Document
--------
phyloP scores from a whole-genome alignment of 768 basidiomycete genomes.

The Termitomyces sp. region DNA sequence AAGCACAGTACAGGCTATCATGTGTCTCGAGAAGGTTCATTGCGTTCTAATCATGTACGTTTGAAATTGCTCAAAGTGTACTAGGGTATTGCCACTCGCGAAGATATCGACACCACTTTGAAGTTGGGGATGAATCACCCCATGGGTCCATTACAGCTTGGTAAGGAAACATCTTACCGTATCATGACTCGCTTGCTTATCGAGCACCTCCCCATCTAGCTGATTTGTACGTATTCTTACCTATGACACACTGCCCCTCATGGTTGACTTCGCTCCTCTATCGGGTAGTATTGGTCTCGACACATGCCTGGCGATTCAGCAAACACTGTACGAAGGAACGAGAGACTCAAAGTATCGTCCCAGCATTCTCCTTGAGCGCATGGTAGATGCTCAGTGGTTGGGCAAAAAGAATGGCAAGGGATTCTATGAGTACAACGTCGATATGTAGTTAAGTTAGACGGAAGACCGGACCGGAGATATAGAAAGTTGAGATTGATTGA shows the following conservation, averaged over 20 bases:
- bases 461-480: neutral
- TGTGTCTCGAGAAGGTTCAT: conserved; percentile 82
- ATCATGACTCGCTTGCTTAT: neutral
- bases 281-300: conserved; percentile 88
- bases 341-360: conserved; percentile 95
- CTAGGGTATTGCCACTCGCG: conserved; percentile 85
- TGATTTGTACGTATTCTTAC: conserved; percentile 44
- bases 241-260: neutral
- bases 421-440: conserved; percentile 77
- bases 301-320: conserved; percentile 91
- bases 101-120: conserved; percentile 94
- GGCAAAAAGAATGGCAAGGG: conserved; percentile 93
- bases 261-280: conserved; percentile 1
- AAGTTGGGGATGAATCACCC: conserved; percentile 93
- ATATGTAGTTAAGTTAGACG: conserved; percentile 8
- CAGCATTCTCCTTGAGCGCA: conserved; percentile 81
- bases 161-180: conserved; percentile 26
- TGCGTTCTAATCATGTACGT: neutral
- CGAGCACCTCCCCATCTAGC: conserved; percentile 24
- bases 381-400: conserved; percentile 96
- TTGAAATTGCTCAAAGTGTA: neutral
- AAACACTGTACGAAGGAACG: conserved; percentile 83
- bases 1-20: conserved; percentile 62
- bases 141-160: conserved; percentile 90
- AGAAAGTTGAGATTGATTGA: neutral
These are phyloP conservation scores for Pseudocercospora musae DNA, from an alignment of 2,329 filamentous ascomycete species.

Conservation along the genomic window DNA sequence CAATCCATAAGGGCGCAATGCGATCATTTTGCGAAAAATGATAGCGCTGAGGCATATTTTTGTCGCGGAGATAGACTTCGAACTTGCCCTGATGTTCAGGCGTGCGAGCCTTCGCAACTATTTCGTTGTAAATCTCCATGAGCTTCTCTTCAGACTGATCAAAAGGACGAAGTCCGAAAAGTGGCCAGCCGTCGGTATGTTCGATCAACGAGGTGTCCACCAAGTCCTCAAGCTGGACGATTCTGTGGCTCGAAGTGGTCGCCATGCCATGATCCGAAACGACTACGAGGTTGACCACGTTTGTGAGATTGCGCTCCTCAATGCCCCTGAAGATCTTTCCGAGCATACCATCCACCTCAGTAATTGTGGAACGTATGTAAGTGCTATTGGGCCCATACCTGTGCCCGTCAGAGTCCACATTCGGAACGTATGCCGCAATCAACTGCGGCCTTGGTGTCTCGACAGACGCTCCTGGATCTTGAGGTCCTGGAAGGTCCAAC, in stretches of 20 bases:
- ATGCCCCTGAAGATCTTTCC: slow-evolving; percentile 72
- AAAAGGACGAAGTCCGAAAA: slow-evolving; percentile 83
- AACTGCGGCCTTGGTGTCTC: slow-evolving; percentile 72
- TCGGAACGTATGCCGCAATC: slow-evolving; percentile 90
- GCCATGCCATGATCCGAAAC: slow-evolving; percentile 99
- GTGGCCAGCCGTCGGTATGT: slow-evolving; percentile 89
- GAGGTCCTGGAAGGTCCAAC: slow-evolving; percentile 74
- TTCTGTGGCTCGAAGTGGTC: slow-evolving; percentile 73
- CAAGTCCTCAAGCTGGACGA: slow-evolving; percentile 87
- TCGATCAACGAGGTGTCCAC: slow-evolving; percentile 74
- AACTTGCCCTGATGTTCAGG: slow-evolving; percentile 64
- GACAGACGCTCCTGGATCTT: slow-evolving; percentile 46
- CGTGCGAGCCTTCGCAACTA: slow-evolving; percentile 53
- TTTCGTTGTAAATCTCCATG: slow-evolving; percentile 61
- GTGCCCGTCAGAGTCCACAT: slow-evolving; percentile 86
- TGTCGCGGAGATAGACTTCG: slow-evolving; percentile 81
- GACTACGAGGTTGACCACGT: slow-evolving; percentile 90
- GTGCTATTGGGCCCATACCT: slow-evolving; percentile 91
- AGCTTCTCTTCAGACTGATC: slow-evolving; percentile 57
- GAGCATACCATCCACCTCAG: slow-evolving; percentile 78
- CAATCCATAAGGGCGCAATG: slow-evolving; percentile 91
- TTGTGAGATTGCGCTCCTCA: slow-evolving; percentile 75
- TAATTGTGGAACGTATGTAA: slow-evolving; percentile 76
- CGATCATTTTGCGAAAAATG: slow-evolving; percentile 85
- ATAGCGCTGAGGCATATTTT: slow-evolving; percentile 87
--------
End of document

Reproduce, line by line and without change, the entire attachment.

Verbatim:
phyloP scores from a whole-genome alignment of 768 basidiomycete genomes.

The Termitomyces sp. region DNA sequence AAGCACAGTACAGGCTATCATGTGTCTCGAGAAGGTTCATTGCGTTCTAATCATGTACGTTTGAAATTGCTCAAAGTGTACTAGGGTATTGCCACTCGCGAAGATATCGACACCACTTTGAAGTTGGGGATGAATCACCCCATGGGTCCATTACAGCTTGGTAAGGAAACATCTTACCGTATCATGACTCGCTTGCTTATCGAGCACCTCCCCATCTAGCTGATTTGTACGTATTCTTACCTATGACACACTGCCCCTCATGGTTGACTTCGCTCCTCTATCGGGTAGTATTGGTCTCGACACATGCCTGGCGATTCAGCAAACACTGTACGAAGGAACGAGAGACTCAAAGTATCGTCCCAGCATTCTCCTTGAGCGCATGGTAGATGCTCAGTGGTTGGGCAAAAAGAATGGCAAGGGATTCTATGAGTACAACGTCGATATGTAGTTAAGTTAGACGGAAGACCGGACCGGAGATATAGAAAGTTGAGATTGATTGA shows the following conservation, averaged over 20 bases:
- bases 461-480: neutral
- TGTGTCTCGAGAAGGTTCAT: conserved; percentile 82
- ATCATGACTCGCTTGCTTAT: neutral
- bases 281-300: conserved; percentile 88
- bases 341-360: conserved; percentile 95
- CTAGGGTATTGCCACTCGCG: conserved; percentile 85
- TGATTTGTACGTATTCTTAC: conserved; percentile 44
- bases 241-260: neutral
- bases 421-440: conserved; percentile 77
- bases 301-320: conserved; percentile 91
- bases 101-120: conserved; percentile 94
- GGCAAAAAGAATGGCAAGGG: conserved; percentile 93
- bases 261-280: conserved; percentile 1
- AAGTTGGGGATGAATCACCC: conserved; percentile 93
- ATATGTAGTTAAGTTAGACG: conserved; percentile 8
- CAGCATTCTCCTTGAGCGCA: conserved; percentile 81
- bases 161-180: conserved; percentile 26
- TGCGTTCTAATCATGTACGT: neutral
- CGAGCACCTCCCCATCTAGC: conserved; percentile 24
- bases 381-400: conserved; percentile 96
- TTGAAATTGCTCAAAGTGTA: neutral
- AAACACTGTACGAAGGAACG: conserved; percentile 83
- bases 1-20: conserved; percentile 62
- bases 141-160: conserved; percentile 90
- AGAAAGTTGAGATTGATTGA: neutral
These are phyloP conservation scores for Pseudocercospora musae DNA, from an alignment of 2,329 filamentous ascomycete species.

Conservation along the genomic window DNA sequence CAATCCATAAGGGCGCAATGCGATCATTTTGCGAAAAATGATAGCGCTGAGGCATATTTTTGTCGCGGAGATAGACTTCGAACTTGCCCTGATGTTCAGGCGTGCGAGCCTTCGCAACTATTTCGTTGTAAATCTCCATGAGCTTCTCTTCAGACTGATCAAAAGGACGAAGTCCGAAAAGTGGCCAGCCGTCGGTATGTTCGATCAACGAGGTGTCCACCAAGTCCTCAAGCTGGACGATTCTGTGGCTCGAAGTGGTCGCCATGCCATGATCCGAAACGACTACGAGGTTGACCACGTTTGTGAGATTGCGCTCCTCAATGCCCCTGAAGATCTTTCCGAGCATACCATCCACCTCAGTAATTGTGGAACGTATGTAAGTGCTATTGGGCCCATACCTGTGCCCGTCAGAGTCCACATTCGGAACGTATGCCGCAATCAACTGCGGCCTTGGTGTCTCGACAGACGCTCCTGGATCTTGAGGTCCTGGAAGGTCCAAC, in stretches of 20 bases:
- ATGCCCCTGAAGATCTTTCC: slow-evolving; percentile 72
- AAAAGGACGAAGTCCGAAAA: slow-evolving; percentile 83
- AACTGCGGCCTTGGTGTCTC: slow-evolving; percentile 72
- TCGGAACGTATGCCGCAATC: slow-evolving; percentile 90
- GCCATGCCATGATCCGAAAC: slow-evolving; percentile 99
- GTGGCCAGCCGTCGGTATGT: slow-evolving; percentile 89
- GAGGTCCTGGAAGGTCCAAC: slow-evolving; percentile 74
- TTCTGTGGCTCGAAGTGGTC: slow-evolving; percentile 73
- CAAGTCCTCAAGCTGGACGA: slow-evolving; percentile 87
- TCGATCAACGAGGTGTCCAC: slow-evolving; percentile 74
- AACTTGCCCTGATGTTCAGG: slow-evolving; percentile 64
- GACAGACGCTCCTGGATCTT: slow-evolving; percentile 46
- CGTGCGAGCCTTCGCAACTA: slow-evolving; percentile 53
- TTTCGTTGTAAATCTCCATG: slow-evolving; percentile 61
- GTGCCCGTCAGAGTCCACAT: slow-evolving; percentile 86
- TGTCGCGGAGATAGACTTCG: slow-evolving; percentile 81
- GACTACGAGGTTGACCACGT: slow-evolving; percentile 90
- GTGCTATTGGGCCCATACCT: slow-evolving; percentile 91
- AGCTTCTCTTCAGACTGATC: slow-evolving; percentile 57
- GAGCATACCATCCACCTCAG: slow-evolving; percentile 78
- CAATCCATAAGGGCGCAATG: slow-evolving; percentile 91
- TTGTGAGATTGCGCTCCTCA: slow-evolving; percentile 75
- TAATTGTGGAACGTATGTAA: slow-evolving; percentile 76
- CGATCATTTTGCGAAAAATG: slow-evolving; percentile 85
- ATAGCGCTGAGGCATATTTT: slow-evolving; percentile 87